538 Problems, But a Swing State Ain't One
The electoral college is defended as being purposefully designed to protect the voice of rural areas. Without it, the argument goes, candidates would campaign only in the “few, major metropolitan areas” for an easy majority, completely disregarding the rest of the country.
This defense is complete bullshit.
While the few largest cities do indeed make up a formidable portion of the total U.S. population, it’s nowhere near a majority. And the next largest cities taper off in size quite quickly.
But yes, if you won every single vote with perfect turnout in greater New York, Los Angeles, Chicago, Dallas, Philadelphia, Houston, Washington, Miami, Ft. Lauderdale, Atlanta, Boston, San Francisco, Detroit, Phoenix, Seattle, Minneapolis, San Diego, St. Louis, Tampa, Baltimore, Denver, Pittsburgh, Portland, Charlotte, Sacramento, San Antonio, Orlando, Cincinnati, Cleveland, Kansas City, Las Vegas, Columbus, Indianapolis, San Jose, Austin, Norfolk, Nashville, Providence, Milwaukee, and Jacksonville, you would indeed sweep the election.
However, even in the most die-hard city a single candidate would never win 100% of the vote. With a still-landslide 80%, we’d have to throw in Memphis, Oklahoma City, Louisville, Hartford, Richmond, New Orleans, Buffalo, Raleigh, Birmingham, Salt Lake City, Rochester, Grand Rapids, Tucson, Honolulu, Tulsa, Fresno, Worcester, Bridgeport, Albuquerque, Albany, Omaha, New Haven, Bakersfield, Knoxville, Greenville, Allentown, El Paso, Baton Rouge, Dayton, McAllen (who?), Columbia, Greensboro, Akron, Sarasota, Little Rock, Stockton, Charleston, Syracuse, Toledo, Colorado Springs, and Winston-Salem. A walk in the park, really.
It’s a pretty dubious claim to begin with, that rural areas deserve more representation than urban areas. And disconcerting how it’s so often taken at face value, given how at odds it is with the basic democratic principle “one man, one vote”. There are plenty of minority constituencies that we don’t carve out extra voting power for. Why should rural areas be special?
I often wonder if the pervasiveness of this meme is subconsciously seeded by how poorly we present electoral results in map form. Those vast, uninterrupted swaths of red… they’re so big; they must be important, population density be damned. It’s like some kind of neo-manifest destiny.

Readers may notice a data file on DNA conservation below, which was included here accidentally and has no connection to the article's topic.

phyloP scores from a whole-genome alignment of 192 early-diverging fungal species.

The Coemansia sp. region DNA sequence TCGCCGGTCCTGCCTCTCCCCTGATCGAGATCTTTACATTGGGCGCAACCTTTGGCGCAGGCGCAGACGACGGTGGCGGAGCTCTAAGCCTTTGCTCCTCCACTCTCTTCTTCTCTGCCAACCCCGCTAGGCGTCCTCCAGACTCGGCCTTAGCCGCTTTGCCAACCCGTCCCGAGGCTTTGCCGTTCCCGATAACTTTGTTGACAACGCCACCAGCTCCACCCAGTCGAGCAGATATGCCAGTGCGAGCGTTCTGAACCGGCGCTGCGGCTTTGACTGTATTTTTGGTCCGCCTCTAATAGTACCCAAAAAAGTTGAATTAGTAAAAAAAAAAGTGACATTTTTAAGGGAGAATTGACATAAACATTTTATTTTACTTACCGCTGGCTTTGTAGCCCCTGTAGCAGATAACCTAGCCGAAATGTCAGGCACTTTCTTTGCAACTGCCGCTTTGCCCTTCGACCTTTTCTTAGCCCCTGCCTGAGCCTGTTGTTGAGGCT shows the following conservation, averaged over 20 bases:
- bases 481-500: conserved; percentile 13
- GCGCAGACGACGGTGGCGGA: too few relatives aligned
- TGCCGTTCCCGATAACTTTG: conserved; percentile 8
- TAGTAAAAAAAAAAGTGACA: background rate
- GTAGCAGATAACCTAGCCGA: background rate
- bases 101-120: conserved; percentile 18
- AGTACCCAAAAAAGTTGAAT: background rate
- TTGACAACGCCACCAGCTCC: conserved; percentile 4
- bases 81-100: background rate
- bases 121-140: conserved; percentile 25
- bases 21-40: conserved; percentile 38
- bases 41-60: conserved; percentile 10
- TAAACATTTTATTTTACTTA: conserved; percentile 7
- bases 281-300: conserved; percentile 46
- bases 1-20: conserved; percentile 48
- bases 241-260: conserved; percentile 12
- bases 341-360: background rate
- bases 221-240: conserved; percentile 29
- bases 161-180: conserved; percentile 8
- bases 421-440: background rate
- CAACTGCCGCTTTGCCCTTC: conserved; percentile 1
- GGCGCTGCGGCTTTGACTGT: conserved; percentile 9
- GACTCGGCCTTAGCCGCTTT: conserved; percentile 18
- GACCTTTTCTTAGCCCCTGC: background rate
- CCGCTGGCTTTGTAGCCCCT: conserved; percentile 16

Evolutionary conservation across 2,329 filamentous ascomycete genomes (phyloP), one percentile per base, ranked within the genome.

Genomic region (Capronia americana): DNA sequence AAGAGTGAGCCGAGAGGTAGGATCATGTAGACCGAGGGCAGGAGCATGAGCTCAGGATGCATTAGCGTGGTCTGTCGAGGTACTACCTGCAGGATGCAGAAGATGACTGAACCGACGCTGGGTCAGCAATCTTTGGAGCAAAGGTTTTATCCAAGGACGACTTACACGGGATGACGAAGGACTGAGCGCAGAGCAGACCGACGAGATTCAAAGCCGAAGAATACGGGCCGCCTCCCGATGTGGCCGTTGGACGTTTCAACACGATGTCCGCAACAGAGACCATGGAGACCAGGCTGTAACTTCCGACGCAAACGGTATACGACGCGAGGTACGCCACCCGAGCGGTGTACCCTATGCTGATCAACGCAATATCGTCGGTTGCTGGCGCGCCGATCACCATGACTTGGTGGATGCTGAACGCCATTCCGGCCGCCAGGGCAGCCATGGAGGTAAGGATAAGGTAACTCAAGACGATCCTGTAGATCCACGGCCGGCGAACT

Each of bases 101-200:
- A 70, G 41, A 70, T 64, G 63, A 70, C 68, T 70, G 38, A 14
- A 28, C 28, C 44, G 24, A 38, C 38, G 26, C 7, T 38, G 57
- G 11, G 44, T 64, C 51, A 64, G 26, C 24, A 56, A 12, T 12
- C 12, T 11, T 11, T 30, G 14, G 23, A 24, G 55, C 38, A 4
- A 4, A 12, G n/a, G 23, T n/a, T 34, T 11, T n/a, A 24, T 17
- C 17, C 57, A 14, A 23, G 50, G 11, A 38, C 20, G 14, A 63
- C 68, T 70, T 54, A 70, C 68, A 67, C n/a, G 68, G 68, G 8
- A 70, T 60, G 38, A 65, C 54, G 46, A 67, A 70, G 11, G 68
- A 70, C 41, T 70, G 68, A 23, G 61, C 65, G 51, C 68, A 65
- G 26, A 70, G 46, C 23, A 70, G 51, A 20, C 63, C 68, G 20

Really the only supporting argument seems to come down to “the Founding Fathers wanted it this way”. But, they didn’t. At the time they were busy founding, the entire country was overwhelmingly rural; it wasn’t even a concern.
The true origins of the electoral college are much less charitable:
Preserving the voice of small states vs. big ones.
At the time, state identity was much stronger than national identity, and there were concerns that the largest states would look out only for themselves. There is even an arcane rule that an elector cannot choose both a President and Vice President from the same state as their own, lest people always vote for the ‘home team’. Yes, that’s actually in there.
Even now it’s plain to see that the smallest states (which get the biggest relative electoral boost) are a mix of rural red states (Alaska, Montana, the Dakotas, Wyoming, Idaho), and urbanized or at least coastie blue states (Rhode Island, Delaware, Hawaii, Vermont, Maine, D.C.).
Avoiding direct democracy.
Rather than giving the vote directly to the uninformed and gullible hordes, said hordes would vote for respected citizen electors, who would choose a qualified candidate.
This scheme, however noble, was circumvented almost immediately. States have complete discretion in choosing their electors (popular vote is not even required), and states realized they could get an edge by forming a voting bloc of electors all pledged to the same candidate. Of course other states had to follow suit to keep their own edge, leading to our current winner-take-all system. This happened practically before the ink was dry.
If you elect by popular vote, you don’t get to vote on behalf of your slaves.
Slaves counted as ⅗th’s population when allocating members of congress. By tying the number of electors to the size of a state’s delegation, you get to include your slaves in your clout on the national stage, without pesky complications like actually having to let them vote.
So the respected citizen was made moot, the slaves were freed and got the vote, and national identity is much stronger these days than state identity*. For all these reasons (as well as just plain simplicity) I support abolishing the electoral college and instituting National Popular Vote.
* you could argue it died when congress got the power to tax citizens directly – if states are no longer considered separate entities when funding the government, why should they still be separate when deciding who gets to run it?
However, that could be politically untenable, and I have at least some respect for the idea that electing the President is a time to reflect that we are a nation of states as well as of people, so perhaps some consideration of states as entities should persist in the electoral process.
The Trouble with Swing States
The electoral college itself is not the problem. What needs to die is the ‘swing state’.